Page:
Aspirin can reduce the risk of colon cancer and the recurrence of colorectal adenoma, but only at doses high enough to incur risk of GI complications, a new study shows (Gastroenterology. 2008;134:21-28).
For 18 years, researchers collected data on aspirin use and the diagnoses of colorectal cancer among 47,363 male health-care professionals 40-75 years old. The investigators found that those who took more than 14 tablets of 325-mg aspirin each week for 6-10 years reduced their risk of cancer by 21%. The benefit disappeared after four to five years of discontinuing aspirin therapy.
Taking such high doses over such a long period raises the risk of GI bleeding and other adverse events. As a result, state the researchers, “the general use of high-dose aspirin for cancer prevention by a healthy population cannot be recommended.” This is consistent with the conclusions of the U.S. Preventive Services Task Force.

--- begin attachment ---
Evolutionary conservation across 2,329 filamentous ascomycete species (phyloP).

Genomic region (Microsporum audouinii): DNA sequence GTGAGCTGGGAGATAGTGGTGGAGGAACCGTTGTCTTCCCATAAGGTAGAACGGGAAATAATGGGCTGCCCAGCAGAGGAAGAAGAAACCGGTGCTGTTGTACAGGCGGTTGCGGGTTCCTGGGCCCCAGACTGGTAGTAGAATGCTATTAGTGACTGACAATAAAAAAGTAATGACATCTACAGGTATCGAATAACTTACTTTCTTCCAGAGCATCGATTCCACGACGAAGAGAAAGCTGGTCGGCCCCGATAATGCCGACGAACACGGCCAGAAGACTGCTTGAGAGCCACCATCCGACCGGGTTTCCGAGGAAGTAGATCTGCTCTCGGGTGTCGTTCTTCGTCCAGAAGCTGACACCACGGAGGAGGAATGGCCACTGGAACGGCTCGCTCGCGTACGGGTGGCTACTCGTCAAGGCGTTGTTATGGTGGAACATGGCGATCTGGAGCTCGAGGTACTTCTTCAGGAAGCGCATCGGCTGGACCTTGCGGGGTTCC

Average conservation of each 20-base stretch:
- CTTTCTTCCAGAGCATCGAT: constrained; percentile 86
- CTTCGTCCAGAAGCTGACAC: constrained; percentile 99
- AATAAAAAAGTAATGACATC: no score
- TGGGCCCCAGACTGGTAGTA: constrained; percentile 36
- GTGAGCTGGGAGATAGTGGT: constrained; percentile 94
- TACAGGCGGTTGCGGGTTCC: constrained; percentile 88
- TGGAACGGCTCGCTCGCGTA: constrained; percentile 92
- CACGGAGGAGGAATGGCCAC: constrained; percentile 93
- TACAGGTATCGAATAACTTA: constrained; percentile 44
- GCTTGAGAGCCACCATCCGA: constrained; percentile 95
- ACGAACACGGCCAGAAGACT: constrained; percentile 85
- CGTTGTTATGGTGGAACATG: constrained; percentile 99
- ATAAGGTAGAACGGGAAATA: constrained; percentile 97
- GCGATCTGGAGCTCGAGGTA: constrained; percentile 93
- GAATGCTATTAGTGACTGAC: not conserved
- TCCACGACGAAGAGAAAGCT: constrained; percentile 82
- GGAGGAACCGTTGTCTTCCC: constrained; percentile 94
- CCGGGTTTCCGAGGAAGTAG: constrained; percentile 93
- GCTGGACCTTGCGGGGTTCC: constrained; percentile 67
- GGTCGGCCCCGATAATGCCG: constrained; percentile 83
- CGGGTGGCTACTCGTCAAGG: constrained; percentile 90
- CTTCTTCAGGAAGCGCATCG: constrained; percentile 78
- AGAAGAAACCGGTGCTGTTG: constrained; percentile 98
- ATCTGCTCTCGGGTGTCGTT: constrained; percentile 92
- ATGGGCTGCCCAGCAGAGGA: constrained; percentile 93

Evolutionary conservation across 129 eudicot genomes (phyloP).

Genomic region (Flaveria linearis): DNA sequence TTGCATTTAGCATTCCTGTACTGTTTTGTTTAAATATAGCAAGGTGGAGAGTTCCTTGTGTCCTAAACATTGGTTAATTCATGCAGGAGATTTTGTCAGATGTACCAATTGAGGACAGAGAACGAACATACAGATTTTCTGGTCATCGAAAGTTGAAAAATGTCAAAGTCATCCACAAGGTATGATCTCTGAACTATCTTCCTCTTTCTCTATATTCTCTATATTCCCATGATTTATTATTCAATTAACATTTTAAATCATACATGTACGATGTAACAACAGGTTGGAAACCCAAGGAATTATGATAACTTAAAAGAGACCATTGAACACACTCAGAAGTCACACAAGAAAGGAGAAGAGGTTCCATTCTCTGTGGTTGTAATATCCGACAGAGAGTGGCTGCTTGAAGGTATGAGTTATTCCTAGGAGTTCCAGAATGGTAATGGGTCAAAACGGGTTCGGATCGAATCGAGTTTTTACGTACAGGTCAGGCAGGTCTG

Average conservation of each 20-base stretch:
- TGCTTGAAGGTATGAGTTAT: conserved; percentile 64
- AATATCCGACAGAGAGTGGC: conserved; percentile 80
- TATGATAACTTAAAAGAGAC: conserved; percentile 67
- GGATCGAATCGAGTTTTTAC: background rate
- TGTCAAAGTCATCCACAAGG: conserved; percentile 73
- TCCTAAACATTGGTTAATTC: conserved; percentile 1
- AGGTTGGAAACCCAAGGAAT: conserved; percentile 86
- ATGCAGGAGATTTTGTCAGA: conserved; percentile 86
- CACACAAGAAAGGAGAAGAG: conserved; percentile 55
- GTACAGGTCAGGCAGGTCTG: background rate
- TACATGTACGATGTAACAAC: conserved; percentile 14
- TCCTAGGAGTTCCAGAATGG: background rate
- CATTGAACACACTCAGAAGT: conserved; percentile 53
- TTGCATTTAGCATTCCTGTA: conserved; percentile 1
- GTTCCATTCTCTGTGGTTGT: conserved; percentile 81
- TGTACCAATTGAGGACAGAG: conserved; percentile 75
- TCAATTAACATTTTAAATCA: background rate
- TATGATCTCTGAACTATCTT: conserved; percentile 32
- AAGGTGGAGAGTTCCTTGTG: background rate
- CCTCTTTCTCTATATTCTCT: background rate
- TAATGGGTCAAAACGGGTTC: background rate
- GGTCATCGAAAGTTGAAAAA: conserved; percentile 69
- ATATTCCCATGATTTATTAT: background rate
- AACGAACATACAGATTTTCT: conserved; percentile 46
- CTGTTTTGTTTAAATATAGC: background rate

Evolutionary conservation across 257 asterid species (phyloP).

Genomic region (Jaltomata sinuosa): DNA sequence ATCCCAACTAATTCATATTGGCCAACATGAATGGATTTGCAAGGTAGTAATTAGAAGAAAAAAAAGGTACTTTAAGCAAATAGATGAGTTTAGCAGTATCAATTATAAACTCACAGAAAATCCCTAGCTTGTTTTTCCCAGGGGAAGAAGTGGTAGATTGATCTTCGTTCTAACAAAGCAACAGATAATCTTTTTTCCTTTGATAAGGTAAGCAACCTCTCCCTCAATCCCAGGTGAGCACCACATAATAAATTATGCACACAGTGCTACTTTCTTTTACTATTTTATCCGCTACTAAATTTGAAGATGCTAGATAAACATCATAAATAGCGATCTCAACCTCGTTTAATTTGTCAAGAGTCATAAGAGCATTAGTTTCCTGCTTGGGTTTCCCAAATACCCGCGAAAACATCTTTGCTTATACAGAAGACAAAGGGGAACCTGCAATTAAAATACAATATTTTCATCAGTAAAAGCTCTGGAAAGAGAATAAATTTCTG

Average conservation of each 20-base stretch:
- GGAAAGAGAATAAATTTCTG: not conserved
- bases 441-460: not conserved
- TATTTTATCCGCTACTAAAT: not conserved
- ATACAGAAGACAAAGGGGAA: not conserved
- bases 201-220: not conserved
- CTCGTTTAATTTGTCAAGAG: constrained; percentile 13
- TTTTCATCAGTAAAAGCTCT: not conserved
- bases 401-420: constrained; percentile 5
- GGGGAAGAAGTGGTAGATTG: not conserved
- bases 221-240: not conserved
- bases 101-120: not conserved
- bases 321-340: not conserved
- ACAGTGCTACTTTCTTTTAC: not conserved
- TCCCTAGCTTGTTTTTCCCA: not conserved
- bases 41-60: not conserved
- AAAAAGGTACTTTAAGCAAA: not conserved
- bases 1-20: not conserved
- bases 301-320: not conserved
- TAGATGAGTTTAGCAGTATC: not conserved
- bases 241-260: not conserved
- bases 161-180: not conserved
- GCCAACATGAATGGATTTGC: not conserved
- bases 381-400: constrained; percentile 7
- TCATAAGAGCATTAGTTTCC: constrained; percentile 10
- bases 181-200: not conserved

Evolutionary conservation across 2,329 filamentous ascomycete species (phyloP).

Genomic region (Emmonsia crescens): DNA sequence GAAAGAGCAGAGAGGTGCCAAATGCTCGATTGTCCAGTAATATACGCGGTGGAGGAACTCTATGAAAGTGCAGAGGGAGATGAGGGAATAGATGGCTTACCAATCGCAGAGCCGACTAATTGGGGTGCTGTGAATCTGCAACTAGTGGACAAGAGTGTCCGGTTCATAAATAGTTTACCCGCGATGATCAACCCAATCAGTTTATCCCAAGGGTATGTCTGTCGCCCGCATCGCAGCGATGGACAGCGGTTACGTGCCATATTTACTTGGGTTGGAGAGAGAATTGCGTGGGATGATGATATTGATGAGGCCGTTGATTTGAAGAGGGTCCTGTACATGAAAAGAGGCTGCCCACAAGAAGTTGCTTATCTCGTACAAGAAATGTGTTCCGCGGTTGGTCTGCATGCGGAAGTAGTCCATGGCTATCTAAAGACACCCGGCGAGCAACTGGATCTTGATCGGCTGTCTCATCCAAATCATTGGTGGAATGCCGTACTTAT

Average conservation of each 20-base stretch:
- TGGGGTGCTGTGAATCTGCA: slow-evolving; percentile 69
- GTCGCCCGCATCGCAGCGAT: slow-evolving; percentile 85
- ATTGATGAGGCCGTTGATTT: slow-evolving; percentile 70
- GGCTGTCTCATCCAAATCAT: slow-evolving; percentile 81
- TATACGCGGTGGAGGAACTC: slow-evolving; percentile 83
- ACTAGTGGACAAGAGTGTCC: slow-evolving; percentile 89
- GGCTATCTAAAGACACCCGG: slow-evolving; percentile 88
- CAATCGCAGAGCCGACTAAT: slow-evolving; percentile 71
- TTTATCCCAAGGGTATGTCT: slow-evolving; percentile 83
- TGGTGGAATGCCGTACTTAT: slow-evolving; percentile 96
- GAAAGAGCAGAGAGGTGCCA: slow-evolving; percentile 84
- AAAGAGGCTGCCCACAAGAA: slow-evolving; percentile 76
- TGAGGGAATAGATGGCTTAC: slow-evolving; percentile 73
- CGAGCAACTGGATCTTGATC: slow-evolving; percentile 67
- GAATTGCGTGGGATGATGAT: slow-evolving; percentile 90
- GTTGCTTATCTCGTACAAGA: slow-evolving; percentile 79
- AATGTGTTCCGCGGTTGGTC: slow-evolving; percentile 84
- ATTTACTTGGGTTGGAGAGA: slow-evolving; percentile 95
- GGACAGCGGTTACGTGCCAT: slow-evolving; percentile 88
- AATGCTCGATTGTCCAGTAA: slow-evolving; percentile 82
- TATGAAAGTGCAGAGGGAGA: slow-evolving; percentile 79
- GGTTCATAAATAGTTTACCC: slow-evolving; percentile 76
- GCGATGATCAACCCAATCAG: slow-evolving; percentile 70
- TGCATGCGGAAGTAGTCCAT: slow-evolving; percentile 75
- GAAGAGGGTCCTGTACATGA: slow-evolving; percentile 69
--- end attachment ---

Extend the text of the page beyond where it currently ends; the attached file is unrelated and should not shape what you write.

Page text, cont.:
Another study in the same issue of Gastroenterology (pp. 29-38) focused not on a healthy population but on 945 patients with a history of colorectal adenoma. Among these patients, high doses of aspirin had a strong benefit.
Investigators in England conducted a multicenter, randomized, double-blind trial of aspirin (300 mg/day) and folate supplements (0.5 mg/day) to prevent recurrence. Both regular aspirin and dietary folate had been shown to reduce the risk of colorectal neoplasia in observational studies.
In the new trial, aspirin but not folate reduced the risk of colorectal adenoma recurrence, “with evidence that aspirin could have a significant role in preventing advanced lesions.”